Google Search-Google Dork -Google SEO understanding

Google Search | Google Dorks | Google’s Best SEO Rules

How Google Search Engine Works

Let’s start with how Google search works. The first thing to understand is that when you do a Google search, you aren’t searching the web, you’re searching Google’s index of the internet, or at least as much of it as Google can find. Google does this with software programs called Spiders. Spiders start by fetching a few web pages then they follow the links on those pages and bring the pages they point to and so on until Google has indexed a pretty big lump of the web many trillion of pages stored over thousands of servers.

Now, think I desire to know how speed a cheetah can run. I type in my search, say, cheetah running speed and hit Enter. Google’s software searches his index to find every page that includes those search terms. In this case, there are hundreds of thousands of possible results.

How does Google decide which few documents I want? By asking questions more than 200 of them. Like, how many times does this page contain your keywords? Do the words appear in the title, in the URL, directly adjacent? Does the page include synonyms for those words? Is this page from a quality website, or is it low quality, even spamming? What is this page’s PageRank? That’s a formula invented by Google’s founders Larry Page and Sergey Brin that rates a web page’s importance by looking at how many outside links point to it, and how relevant those links are.

Finally, they combine all those factors to produce each page’s overall score and send you back your search results about half a second after you submit your search.

At Google, each entry includes a title, a URL, and a snippet of text to help users to decide whether this page is what I’m looking for. I also see links to similar pages, Google’s most recent stored version of that page, and related searches that I might want to try next. And sometimes, along the right and at the top, I’ll see adds. Google take their advertising business very seriously as well, both their commitment to deliver the best possible audience for advertisers and to strive to only show ads that you want to see.

They are very cautious to distinguish your ads from regular search results and they won’t show you any ads at all if they can’t find any that they think it will help you find the information you’re looking for which, in this case, the cheetah’s top running speed is more than 60 miles an hour. So this is a brief explanation of “How Google Search engine works

Now there are some raw search techniques that we can implement on the google search box. To enhance our search result and fulfill the specified requirement from the google search.

Three Typical Types Of Users On Google Search Engine

As you saw the headline that there are three types of users for google. 

  1. Mr. Searcher
  2. Mr. Developer
  3. Mr. Hacker

Mr. Searcher

So let’s start with Mr. Searcher. Mr. Searcher is a simple user of google. He only needs some typical results from google search. Such as the best upcoming movies in 2020, the best actor in 2019, to open some social media sites, to search images, quotes, etc. For Mr. Searcher, I have some tricks that he can get a specific result as fast as possible.

Example1:   This keyword will be stuck on Facebook trending results.

google search specific site
Facebook trending results query

Example 2: inurl:lamborghini  This keyword will show Facebook results with the URL of Lamborghini.

Facebook results with the URL of Lamborghini

Example 3: If you are an Instagram user, you can find based on hashtag topics or if you own business, try this query #kfc to get public feedbacks or discussions based on a specified hashtag.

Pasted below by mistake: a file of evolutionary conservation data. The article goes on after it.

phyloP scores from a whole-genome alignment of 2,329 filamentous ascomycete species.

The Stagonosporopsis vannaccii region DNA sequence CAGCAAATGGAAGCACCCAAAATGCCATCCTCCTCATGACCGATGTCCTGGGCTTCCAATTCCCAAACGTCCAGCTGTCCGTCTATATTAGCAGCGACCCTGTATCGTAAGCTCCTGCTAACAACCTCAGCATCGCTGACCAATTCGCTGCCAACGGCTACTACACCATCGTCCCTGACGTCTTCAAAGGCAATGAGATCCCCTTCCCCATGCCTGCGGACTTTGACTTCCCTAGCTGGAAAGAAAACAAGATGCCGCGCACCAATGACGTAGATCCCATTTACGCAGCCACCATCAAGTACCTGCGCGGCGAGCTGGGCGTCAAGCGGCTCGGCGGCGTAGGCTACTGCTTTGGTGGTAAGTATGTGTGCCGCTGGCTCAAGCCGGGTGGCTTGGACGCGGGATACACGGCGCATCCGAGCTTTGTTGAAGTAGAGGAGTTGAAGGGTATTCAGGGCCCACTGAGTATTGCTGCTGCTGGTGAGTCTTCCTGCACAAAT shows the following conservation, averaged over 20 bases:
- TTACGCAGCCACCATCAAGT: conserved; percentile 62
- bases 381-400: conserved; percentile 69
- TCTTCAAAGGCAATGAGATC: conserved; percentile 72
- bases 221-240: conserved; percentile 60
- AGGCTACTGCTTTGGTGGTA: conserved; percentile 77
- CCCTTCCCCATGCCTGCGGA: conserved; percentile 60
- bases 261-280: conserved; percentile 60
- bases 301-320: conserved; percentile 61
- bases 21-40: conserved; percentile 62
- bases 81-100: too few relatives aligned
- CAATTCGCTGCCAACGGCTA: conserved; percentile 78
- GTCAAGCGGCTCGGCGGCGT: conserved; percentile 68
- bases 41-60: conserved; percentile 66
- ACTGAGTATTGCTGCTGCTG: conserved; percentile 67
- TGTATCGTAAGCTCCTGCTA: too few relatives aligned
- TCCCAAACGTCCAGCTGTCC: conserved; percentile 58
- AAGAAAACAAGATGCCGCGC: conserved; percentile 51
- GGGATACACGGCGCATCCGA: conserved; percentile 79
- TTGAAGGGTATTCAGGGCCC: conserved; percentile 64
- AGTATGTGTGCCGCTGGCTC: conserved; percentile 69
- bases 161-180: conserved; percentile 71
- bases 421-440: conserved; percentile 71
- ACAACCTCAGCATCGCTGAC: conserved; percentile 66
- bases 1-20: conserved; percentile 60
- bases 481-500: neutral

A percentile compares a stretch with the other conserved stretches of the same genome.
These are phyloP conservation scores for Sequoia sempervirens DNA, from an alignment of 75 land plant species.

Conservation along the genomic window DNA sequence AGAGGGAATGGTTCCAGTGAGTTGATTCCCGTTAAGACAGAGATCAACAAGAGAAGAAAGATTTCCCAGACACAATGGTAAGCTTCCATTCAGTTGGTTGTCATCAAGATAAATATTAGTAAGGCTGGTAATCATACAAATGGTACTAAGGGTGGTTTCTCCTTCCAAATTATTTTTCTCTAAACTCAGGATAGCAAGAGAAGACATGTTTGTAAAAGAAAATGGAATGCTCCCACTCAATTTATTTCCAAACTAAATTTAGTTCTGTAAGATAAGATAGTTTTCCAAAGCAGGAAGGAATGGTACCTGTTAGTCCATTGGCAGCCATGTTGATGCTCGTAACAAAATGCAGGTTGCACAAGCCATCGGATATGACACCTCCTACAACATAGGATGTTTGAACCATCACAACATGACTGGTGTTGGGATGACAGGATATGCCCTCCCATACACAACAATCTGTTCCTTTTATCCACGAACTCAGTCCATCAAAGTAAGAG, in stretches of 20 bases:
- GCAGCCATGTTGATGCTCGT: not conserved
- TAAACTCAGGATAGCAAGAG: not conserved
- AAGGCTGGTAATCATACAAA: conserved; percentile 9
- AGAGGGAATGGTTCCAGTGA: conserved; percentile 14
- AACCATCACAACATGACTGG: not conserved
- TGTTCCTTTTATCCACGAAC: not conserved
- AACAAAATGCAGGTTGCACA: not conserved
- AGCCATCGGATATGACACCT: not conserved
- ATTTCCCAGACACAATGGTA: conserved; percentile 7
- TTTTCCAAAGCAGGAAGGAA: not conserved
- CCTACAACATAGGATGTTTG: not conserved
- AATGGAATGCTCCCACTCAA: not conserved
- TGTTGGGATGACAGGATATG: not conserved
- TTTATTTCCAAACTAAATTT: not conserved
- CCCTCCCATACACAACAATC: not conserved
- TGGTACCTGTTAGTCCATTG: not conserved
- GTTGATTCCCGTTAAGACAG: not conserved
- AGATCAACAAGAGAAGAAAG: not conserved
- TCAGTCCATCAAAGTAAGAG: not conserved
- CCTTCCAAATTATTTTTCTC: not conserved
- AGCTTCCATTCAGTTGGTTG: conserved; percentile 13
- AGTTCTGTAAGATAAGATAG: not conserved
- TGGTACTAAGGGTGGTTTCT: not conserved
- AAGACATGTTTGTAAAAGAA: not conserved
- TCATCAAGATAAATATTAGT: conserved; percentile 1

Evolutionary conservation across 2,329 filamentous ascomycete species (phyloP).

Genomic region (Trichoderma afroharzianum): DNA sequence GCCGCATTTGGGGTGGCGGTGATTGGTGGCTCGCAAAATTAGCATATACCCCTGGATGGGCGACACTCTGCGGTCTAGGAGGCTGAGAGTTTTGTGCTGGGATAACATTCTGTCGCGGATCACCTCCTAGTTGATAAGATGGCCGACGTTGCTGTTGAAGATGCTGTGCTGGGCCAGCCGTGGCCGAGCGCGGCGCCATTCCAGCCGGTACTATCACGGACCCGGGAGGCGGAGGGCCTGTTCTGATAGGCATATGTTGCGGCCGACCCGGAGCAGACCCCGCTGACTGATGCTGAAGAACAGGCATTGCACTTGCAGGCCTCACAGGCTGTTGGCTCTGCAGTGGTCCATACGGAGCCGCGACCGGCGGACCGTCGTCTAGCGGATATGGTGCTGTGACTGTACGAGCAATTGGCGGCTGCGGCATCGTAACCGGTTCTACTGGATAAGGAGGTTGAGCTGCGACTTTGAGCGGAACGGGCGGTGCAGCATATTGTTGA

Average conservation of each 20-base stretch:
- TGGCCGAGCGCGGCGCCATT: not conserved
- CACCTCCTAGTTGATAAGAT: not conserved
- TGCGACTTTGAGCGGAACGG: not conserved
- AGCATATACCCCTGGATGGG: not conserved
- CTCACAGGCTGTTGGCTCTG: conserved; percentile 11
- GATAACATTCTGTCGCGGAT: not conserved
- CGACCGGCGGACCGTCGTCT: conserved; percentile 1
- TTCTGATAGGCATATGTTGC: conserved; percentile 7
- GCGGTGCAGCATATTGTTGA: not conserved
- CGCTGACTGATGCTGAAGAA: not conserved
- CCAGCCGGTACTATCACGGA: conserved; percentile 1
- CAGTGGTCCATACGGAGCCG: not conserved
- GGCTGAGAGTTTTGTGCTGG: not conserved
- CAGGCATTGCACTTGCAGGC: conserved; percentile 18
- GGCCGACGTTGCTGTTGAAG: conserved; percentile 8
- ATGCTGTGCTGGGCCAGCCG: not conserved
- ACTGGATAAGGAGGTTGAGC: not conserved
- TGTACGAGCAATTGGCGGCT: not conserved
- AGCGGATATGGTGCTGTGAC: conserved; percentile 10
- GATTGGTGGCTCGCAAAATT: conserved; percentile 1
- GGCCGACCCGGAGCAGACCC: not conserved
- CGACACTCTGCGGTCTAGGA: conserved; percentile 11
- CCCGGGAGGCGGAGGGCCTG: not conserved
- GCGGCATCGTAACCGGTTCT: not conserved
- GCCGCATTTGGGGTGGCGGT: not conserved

discussions based on a specified hashtag

Example 4: To find similar sites and topics we use query related:titanic movie  or 

To find similar sites and topics

If you want to know about the usage of google search by Mr. Developers and Mr. Hackers, then continue reading.

Mr. Developer 

So its time for Mr. Developer. Developers need many queries like an error occurred in program, installation, uninstalling, or using problems, or A Developer wants to connect with another specified developer.

Example 1: Suppose, Mr. Developer encountered an error in his program. To solve the error, he can copy the error message within the double quote and hit enter on the google search box. The sample query can be "syntax error"

sample query syntax error

Example 2: Mr. Developer facing problems in installing, uninstalling, or using software because some software download sections never specify the manual guide but you can use a simple query to find it filetype:pdf "name of the software"

pdf name of the software

Example 3: General users don’t realize but Google is a specific user interface for advanced image search: Click here to upload or enter URL which type of image you want to search. 

Note: There are some unexpected mistakes that developers should know, which is highly recommended if you are a developer or in the future you want to start developing.

Mr. Hacker

For Mr. Hacker, Google search is a god-level tool. Hackers find hidden files from Google indexed pages, vulnerabilities related systems, passive recons, archived web, and many more. So let’s start.

Take a look at Table 1 (Google search query operators). The right query can generate some quite startling results. Let’s start with something simple. Suppose that a vulnerability is discovered in a popular application let’s say it’s the Microsoft IIS server version 5.0, and a hypothetical attacker determines to find a few computers running with this software to attack them. He will use a scanner of some description(nmap). But he prefers Google, so he enters the query "Microsoft-IIS/5.0 Server at" intitle:index.of and receives links to the servers he needs (or, more specifically, links to autogenerated directory listings for those servers).

This appears because, in its official configuration, IIS (just like many other server applications) adds banners containing its name and version to some dynamically generated pages.